What is the core?

‘The Core’ is essentially a collective term to refer to the primary muscles at your centre. These muscles collectively bring stability to the spine and support movement of the limbs. The core makes up nearly half the body, and includes all the muscles that attach to the pelvis and spine.

To the rehabilitation world the core is the thoraco-lumbar-pelvic (trunk) complex. It is composed of as many as 35 different muscle groups! These muscles connect into the pelvis from the spine and hip area. In order to simplify the Core muscles I usually divide them into four regions; back extensors, abdominals, lateral trunk muscles, and the hip muscles.

The core as a cylinder, not a 6 pack

Put simply, you can think about the core as a cylinder; it has a bottom (the pelvic floor muscles), a top (the diaphragm) and sides (the abdominals, obliques and back muscles). I’ve put in some diagrams to really help you see how all these muscles come together to create ‘the Core’.

the front of the core, the most superficial muscles

The back of the core, the most superficial muscles

See how it looks like a cylinder? You can see the deep back, front, side and pelvic floor muscles

the deep back muscles of the core

the lateral or side muscles of the core

The core’s VIP: The Diaphragm

We already know that it’s primary function is to stabilise, but how? Well, this is where the diaphragm is really funky and important: the core creates stability when it generates intra-abdominal pressure by a gentle ‘drawing in’ action from all sides of the cylinder at the same time… but particularly from the diaphragm being a secure lid.

So what happens if our diaphragm doesn’t function optimally?

Well, studies have looked at the associations between lower back pain and diaphragm functioning. One study in particular found:

  • Comparing people with lower back pain (LBP) to people without, the LBP group had less diaphragm movement when they inhaled and exhaled
  • The difference was more noticeable during inhalation, and they noted the diaphragm was positioned higher than the other pain-free group
  • This finding was even more pronounced when they added a level of physical exertion (a simple postural task)

The researchers hypothesize that this dysfunction of the diaphragm may exacerbate syptoms of lower back pain by increasing the anterior shear forces on the ventral region of the spinal column.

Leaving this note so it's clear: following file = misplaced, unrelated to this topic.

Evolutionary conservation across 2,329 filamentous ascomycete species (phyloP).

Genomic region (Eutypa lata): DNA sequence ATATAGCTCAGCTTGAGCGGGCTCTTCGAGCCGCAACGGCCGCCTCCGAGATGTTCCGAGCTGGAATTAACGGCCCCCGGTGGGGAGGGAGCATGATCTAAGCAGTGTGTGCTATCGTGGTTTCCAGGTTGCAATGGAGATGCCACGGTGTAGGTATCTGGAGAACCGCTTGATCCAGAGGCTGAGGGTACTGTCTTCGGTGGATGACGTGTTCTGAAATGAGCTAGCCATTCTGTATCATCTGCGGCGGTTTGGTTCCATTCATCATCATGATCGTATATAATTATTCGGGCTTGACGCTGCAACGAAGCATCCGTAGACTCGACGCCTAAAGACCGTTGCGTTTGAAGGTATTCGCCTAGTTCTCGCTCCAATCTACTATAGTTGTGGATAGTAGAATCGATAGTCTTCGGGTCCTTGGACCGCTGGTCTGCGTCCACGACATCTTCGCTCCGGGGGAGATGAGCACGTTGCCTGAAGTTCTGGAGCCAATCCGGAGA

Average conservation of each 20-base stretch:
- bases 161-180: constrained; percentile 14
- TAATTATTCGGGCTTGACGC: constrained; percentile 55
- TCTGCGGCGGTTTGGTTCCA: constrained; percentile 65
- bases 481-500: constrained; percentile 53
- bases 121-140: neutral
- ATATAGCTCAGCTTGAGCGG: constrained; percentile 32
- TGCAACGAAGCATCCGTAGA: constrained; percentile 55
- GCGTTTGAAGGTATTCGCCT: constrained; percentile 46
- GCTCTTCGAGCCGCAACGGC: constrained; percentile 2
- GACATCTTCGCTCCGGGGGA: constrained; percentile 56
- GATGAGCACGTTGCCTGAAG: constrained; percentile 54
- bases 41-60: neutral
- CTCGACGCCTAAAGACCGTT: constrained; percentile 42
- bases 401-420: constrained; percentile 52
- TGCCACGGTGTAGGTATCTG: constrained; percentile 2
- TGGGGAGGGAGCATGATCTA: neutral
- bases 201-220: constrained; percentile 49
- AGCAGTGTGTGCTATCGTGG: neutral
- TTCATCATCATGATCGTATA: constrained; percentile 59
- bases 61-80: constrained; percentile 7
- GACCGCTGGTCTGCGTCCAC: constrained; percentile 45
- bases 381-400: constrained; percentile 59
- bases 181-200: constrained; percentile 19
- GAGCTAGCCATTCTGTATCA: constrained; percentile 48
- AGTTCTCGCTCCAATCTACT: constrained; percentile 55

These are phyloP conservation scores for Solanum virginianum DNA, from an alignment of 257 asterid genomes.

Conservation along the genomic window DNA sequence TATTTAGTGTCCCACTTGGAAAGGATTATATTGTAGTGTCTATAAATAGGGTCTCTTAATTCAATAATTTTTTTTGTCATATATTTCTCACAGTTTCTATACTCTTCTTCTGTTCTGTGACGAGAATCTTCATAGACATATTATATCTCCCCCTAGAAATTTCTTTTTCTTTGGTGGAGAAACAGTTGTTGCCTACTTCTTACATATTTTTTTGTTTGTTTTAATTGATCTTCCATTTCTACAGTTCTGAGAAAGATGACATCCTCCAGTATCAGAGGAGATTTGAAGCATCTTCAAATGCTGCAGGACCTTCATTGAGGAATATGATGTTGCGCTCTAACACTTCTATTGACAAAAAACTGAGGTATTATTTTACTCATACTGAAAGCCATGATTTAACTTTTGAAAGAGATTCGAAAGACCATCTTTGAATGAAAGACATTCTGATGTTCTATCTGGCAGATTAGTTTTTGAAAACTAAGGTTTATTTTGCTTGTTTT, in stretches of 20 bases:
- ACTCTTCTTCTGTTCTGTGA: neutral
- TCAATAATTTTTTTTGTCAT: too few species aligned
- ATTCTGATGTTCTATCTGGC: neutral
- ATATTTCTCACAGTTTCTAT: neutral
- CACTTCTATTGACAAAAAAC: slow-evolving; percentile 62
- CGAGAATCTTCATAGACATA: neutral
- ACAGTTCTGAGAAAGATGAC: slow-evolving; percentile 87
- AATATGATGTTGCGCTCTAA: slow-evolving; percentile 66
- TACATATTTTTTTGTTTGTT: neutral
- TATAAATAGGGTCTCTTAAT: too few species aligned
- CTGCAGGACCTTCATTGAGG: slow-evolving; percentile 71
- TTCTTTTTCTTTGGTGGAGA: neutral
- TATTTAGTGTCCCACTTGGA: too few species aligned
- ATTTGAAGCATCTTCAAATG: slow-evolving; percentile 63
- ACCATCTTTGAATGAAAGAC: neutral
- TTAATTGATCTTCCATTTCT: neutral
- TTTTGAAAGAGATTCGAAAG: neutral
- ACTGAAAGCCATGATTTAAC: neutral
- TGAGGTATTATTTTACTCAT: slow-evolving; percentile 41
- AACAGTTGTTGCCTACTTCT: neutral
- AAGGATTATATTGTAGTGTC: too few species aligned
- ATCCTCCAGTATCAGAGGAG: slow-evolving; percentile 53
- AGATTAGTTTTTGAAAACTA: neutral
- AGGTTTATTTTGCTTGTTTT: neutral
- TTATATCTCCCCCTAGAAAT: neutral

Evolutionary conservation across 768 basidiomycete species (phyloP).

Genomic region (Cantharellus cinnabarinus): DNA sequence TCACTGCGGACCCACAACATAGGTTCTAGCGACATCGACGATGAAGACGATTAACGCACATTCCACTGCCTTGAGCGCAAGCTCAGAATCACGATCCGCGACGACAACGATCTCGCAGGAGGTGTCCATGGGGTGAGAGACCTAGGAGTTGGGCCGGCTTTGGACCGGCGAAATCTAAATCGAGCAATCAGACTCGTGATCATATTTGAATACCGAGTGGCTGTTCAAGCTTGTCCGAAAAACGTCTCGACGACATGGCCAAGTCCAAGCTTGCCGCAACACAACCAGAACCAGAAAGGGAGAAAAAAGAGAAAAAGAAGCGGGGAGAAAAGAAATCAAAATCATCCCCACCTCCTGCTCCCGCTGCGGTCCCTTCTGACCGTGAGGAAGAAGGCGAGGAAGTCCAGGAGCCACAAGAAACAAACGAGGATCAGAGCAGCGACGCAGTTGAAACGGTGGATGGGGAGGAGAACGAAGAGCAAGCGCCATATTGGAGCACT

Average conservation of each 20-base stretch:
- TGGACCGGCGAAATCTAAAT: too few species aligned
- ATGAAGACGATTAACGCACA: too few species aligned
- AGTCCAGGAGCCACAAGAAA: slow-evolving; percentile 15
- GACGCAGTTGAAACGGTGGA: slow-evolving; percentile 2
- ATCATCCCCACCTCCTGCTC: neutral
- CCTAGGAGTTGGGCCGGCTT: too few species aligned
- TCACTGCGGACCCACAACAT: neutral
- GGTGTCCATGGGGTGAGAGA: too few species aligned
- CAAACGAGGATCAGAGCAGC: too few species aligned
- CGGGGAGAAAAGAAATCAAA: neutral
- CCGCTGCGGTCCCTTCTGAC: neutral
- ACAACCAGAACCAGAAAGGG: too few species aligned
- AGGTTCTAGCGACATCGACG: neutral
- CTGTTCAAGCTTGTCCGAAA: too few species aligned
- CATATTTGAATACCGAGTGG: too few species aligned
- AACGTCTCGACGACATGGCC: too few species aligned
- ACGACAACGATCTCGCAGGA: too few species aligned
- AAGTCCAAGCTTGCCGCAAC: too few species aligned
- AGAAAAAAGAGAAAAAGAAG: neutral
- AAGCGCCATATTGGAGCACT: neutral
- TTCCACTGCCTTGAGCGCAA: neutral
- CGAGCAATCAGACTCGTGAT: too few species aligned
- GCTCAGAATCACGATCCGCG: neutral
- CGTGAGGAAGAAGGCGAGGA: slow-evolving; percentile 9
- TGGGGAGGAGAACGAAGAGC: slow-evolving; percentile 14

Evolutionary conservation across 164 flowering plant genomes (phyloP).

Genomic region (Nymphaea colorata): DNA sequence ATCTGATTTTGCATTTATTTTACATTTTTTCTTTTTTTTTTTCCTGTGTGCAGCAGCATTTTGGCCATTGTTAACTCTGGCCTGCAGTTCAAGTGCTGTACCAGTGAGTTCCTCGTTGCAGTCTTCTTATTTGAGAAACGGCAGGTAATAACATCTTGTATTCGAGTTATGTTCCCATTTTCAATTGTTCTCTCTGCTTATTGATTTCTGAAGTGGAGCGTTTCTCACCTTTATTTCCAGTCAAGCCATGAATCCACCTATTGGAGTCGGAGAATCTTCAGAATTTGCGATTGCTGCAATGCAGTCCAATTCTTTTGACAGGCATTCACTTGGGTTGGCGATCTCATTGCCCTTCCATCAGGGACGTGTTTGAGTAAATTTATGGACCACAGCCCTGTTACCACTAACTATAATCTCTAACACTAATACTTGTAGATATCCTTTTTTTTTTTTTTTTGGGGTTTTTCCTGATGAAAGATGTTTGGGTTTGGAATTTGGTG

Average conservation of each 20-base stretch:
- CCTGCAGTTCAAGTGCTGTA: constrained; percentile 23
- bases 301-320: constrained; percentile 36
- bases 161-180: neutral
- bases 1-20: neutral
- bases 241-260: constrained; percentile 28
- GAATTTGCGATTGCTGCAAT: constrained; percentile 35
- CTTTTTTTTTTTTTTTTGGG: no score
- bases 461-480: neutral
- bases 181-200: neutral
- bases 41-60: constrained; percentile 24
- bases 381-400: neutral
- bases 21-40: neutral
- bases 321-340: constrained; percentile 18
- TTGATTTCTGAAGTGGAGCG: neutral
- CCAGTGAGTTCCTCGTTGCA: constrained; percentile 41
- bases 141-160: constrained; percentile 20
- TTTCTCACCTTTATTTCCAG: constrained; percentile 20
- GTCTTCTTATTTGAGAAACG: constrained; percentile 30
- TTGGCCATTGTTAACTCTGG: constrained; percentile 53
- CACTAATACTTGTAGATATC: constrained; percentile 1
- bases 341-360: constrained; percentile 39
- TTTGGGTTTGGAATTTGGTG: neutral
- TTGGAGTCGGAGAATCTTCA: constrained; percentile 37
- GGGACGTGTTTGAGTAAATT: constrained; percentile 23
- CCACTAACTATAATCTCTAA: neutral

It’s all very interesting. But how does this information help you?

Well, it means you now know where to start if you want to prevent or start treating lower back pain. Let the process of holistic treatment begin…

 

 

How to train and strengthen your core

There are a plethora of ways to train your core. Let me tell you, sit-ups and crunches are NOT THE ONLY WAY! (they’re actually the worst way). Now that you understand how the core functions, you can see how it comes into play all the time, not just when we try to isolate it. Since our centre of gravity resides within our pelvis, and is where all movement begins; our core becomes fundamental for creating stability of all our lower limb movements. This even includes simple ankle and knee movements!

Start with:

  • Diaphragmatic breathing
  • Transverse abdominus activation
  • Pelvic tilts
  • Isometric exercises (no movement) e.g. dead bugs

Then build strength and control:

  • Animal crawls
  • Bird-dog (4-point alternative arm leg extension)
  • Forearm plank and side plank

Then implement into:

  • Compound movements e.g. lunges or lunges with single arm press
  • Dynamic movements e.g. cable rotations
  • Unilateral exercises e.g. single arm cable or dumbbell press

There are many exercises that I prescribe to my patients for core strengthening. The exercises include basic body-weight movements, sometimes really simple exercise to increase body awareness, proprioception and neuromuscular connection; it doesn’t always need to feel like its burning for it to be having seriously positive benefits!

Our philosophy is to progress things to more functional movement patterns where they have to rely on core strength and stability to complete movements with good technique and control.

A strong and stable core can improve optimal performance throughout the whole body and enable you move better, move more, and move longer, as well as preventing injuries!

If you want to train with me, you can book online here: https://informhealth.com/people/jacinta-brinsley/
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